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On the other hand, having a single abstraction / entry point makes it easier to implement generic sanity checks. If you add a check for that kind of problem at the right layer, it will cover other / future interfaces. On the other hand, if you use ad-hoc system calls, any mitigation or fix will typically only cover that one specific call.





Unfortunately, generic sanity checks are often not enough. You immediately run into problems where very file-specific concepts (owner, RWX permissions) aren't sufficient to handle certain types of represented-as-files objects (such as procfs files, where privileges with regard to a process aren't accurately described through Unix DAC permissions).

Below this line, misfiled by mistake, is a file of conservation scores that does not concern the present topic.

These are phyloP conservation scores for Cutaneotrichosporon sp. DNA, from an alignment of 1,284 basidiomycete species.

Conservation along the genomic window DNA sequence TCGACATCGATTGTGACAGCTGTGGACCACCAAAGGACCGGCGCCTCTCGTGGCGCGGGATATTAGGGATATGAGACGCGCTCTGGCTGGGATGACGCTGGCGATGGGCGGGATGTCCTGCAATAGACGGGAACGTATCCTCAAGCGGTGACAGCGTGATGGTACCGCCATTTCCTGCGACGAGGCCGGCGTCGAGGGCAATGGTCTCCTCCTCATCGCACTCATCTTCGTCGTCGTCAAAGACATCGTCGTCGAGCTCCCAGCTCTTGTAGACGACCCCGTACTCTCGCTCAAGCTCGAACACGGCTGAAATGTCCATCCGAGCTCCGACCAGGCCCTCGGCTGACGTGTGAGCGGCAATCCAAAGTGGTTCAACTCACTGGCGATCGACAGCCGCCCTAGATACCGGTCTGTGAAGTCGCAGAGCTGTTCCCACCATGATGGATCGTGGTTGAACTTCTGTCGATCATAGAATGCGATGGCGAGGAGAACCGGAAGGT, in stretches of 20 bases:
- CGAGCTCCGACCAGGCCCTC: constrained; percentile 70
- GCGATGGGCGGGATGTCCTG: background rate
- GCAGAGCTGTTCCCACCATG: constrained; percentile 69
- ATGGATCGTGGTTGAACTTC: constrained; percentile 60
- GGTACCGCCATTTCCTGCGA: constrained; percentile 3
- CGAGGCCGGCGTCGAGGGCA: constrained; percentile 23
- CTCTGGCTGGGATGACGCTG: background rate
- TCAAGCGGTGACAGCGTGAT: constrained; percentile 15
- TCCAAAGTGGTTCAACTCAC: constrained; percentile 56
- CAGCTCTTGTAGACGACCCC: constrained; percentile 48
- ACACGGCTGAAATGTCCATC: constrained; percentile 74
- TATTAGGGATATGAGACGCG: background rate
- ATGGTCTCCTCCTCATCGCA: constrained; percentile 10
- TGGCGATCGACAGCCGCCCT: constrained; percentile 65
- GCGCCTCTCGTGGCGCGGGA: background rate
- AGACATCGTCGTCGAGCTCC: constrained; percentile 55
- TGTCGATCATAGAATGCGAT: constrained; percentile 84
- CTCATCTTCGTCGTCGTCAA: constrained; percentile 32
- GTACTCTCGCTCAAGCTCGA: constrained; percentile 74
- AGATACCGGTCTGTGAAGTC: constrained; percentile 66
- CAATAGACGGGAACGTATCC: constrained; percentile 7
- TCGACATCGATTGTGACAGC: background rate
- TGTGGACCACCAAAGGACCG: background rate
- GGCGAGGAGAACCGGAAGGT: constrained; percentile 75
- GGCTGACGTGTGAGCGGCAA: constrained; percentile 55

And then you get into some of the really hairy issues -- any user can trick a privileged program into writing or reading from any file by simply spawning a setuid program with stdio set to the file they wish to operate on. Thus, any interface which is administrative is simply unsafe to expose through the standard open/read/write interfaces -- which means that you have to come up with some alternative interface anyway.




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